Review by KeyBlade999
"The next dimension in gaming!"
The Nintendo 3DS is the most recent addition to Nintendo's handheld repertoire. It is also the most expensive. The Nintendo 3DS is one of the more recent additions to 3D technology, as well, which is still somewhat experimental. Is it worth it, or should we stick with 2D...?
Nintendo has been around for more than 25 years, developing consoles and games alike. It was actually in the 1980s or 1990s when Nintendo started to experiment with 3D technology. They released the Virtual Boy, which ended up being a complete and utter failure.
Aside from that and their home consoles, Nintendo has been developing handheld consoles since the mid-1990s. They originally released the GameBoy during that time, with the GameBoy Color, its successor, coming a few years later. In my opinion, neither were particularly exceptional -- some GBC games were even playable on the GameBoy.
But let's not get into that. Nintendo continued their handheld streak by releasing the GameBoy Advance, GameBoy Advance SP, and GameBoy Micro -- different versions of the GameBoy Advance -- by 2005. By 2005, Nintendo went on to make double-screened consoles. The Nintendo DS was the first to be released, with its redesign, the Nintendo DS Lite, coming a few years later. A bit later, the Nintendo DSi and its redesign, the Nintendo DSi XL, came by 2009.
In 2011, Nintendo went on to make another DS that was in a league of its own ... the Nintendo 3DS.
THE CONSOLE ITSELF: 9.5/10.
The Look of the Console:
The Nintendo 3DS looks quite similar to its previous incarnations. It has a clamshell design (like previous DS's and the GBA SP) with two screens. The screen on the top half of the system is the wider, autosteroscopic (no-glasses 3D) screen. It has two speakers beside it, with the 3D adjustment slider on the right.
The lower half is also designed similarly to the previous DS's. It has the touch-sensitive screen. To its left, you'll find a Circle Pad (analog control), with the D-Pad somewhat-awkwardly below it. Below the screen are your Start, Select, and Home buttons (the Home button brings up the Nintendo 3DS menu, from which you select another thing to play or whatever). To the right of it, you'll find the A/B/X/Y buttons and the Power Button. The L and R buttons remain as the shoulder buttons, and the stylus is beside the card holder in the back, between L and R. The headphone jack is on the bottom.
As for the cameras, the 2D one is above the top screen, while the two 3D-capable ones are on the outside of the system. The Microphone (or Mic) is to the left of the Power Button. The switch to the Wi-Fi on/off is on the right side of the system, while the volume slider is on the left.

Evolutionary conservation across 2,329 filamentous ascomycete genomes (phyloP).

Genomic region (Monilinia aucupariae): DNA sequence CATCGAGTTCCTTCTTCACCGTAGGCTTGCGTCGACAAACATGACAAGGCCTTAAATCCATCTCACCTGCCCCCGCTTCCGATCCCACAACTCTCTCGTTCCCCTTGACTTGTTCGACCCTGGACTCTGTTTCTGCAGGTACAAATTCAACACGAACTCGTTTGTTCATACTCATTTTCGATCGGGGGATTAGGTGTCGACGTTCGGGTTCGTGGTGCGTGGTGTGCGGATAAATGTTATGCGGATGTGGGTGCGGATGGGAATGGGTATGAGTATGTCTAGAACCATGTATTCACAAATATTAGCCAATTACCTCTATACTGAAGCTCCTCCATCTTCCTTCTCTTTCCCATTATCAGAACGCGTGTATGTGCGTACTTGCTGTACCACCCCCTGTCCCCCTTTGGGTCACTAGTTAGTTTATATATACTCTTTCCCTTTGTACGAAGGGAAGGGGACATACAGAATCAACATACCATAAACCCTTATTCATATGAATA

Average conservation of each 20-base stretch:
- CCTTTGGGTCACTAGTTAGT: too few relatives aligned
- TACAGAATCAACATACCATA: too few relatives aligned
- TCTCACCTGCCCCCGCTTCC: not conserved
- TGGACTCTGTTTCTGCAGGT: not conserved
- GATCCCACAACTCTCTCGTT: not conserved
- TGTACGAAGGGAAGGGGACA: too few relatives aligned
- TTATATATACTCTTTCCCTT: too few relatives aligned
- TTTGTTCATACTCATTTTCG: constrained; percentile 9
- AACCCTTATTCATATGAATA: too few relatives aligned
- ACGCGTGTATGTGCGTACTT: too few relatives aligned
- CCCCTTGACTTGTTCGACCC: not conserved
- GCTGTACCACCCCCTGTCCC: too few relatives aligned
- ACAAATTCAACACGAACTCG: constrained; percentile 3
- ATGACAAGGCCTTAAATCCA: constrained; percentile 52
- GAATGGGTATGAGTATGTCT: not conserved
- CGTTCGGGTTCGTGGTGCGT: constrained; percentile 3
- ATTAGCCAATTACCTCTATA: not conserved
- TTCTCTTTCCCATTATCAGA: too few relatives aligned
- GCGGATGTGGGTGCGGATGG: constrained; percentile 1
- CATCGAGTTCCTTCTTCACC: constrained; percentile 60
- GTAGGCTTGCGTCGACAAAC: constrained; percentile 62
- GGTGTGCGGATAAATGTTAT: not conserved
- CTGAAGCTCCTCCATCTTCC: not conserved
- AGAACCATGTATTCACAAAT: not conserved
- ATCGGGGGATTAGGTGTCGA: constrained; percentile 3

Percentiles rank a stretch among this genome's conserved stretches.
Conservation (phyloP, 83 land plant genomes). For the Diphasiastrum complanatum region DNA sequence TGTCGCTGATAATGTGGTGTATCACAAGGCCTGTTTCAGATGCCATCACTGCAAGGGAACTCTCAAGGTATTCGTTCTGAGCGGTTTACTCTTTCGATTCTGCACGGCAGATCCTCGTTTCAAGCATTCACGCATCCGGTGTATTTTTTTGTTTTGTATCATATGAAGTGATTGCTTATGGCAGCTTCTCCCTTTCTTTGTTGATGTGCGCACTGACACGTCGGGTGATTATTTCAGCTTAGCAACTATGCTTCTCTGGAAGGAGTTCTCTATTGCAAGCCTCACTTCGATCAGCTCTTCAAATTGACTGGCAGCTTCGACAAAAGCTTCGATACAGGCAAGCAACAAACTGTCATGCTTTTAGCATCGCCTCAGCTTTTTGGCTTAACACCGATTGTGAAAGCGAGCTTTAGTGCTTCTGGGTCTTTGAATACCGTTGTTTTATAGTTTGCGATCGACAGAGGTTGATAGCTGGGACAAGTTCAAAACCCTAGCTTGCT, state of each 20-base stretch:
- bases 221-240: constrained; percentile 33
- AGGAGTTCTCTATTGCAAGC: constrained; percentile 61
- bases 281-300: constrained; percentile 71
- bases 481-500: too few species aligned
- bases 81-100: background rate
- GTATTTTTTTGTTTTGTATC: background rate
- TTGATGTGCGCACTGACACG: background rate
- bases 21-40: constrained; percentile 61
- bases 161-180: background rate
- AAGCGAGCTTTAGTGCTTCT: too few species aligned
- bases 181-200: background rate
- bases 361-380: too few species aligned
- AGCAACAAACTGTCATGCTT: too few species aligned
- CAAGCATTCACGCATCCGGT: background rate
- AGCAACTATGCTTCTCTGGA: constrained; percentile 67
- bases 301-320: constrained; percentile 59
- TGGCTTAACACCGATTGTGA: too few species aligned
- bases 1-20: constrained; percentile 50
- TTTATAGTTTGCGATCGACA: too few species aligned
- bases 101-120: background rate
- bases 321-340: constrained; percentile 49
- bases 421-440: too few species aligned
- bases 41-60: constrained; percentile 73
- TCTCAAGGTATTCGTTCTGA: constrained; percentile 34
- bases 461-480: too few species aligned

Finally, the coloration of the system is also a detail. Firstly, the Nintendo 3DS comes as a set of two colors -- for example, black and gray. The colors do kind of match and all. Sometimes, depending on the coloration, you'll also notice the glossy coating all over the system. In other words, this thing is a fingerprint magnet. Just so you know.
Physically, the Nintendo 3DS seems rather like the Nintendo DS Lite. It is 134 millimeters wide, 74 millimeters long, and 21 millimeters tall. (That is 5.3 inches wide, 2.9 inches long, and 0.83 inches tall, to those using the U.S. customary system.) It is lightweight, only weighing 230 grams (8.1 ounces). The stylus can extend to 100 millimeters (3.9 inches).
What's Under the Hood?
Within the console, there are some things you simply cannot see. For example, the Nintendo 3DS has a gyroscope inside. It basically is a motion detector. In certain games, such as Star Fox 64 3D, you can move the 3DS up, down, left, or right to execute controls otherwise done with the D-Pad or Circle Pad. The accelerometer within the console is what interprets the signals sent by the gyroscope, which is then sent to the game itself and used accordingly.
The console also allows Wi-Fi connections with both the Internet and other Nintendo DS's and 3DS's. To get into some tech-talk, integrated 802.11 b/g wireless fidelity is used. There is also an infrared port on the system, much like you'll find in Pokemon game cartridges since the release of HeartGold/SoulSilver.
The console has 128 MB of FCRAM memory, with 2 GB of storage. Brand-new consoles will also come free with a 2 GB SD Card, which allows expanded storage. The battery itself has 1,300 mAh, is rechargeable, and has a life of 3 ~ 10 hours. It lasts for about 500 charges.
The Feel of the Console:
The Nintendo 3DS feels rather sturdy, I must admit. The controls will be mostly familiar to players of previous Nintendo handhelds, but some, such as the motion controls and the Circle Pad, will be relatively new. The Circle Pad is much like the analog pads/sticks of Sony consoles, except I found the indentation in the middle more comforting and controllable. (It also isn't covered with rubber or something, so the covering won't decay with continued use.)
The glossy coating on the system, although being a fingerprint magnet, has a benefit -- it increases the friction between the console and whatever it touches. It makes you more secure, basically, knowing that it isn't as likely to slip out of your hand. The rubber nubs on the bottom of the console also aid in this whilst laying it on an inclined surface.
The charging cradle is a nice consideration that Nintendo made, but, in all honesty, it is worthless for a while. It is really just a hunk of plastic -- it makes the 3DS easier to slip out of your grip. However, the benefit it provides comes in when you ruin the charging outlet on the console itself. You'll understand if you buy it.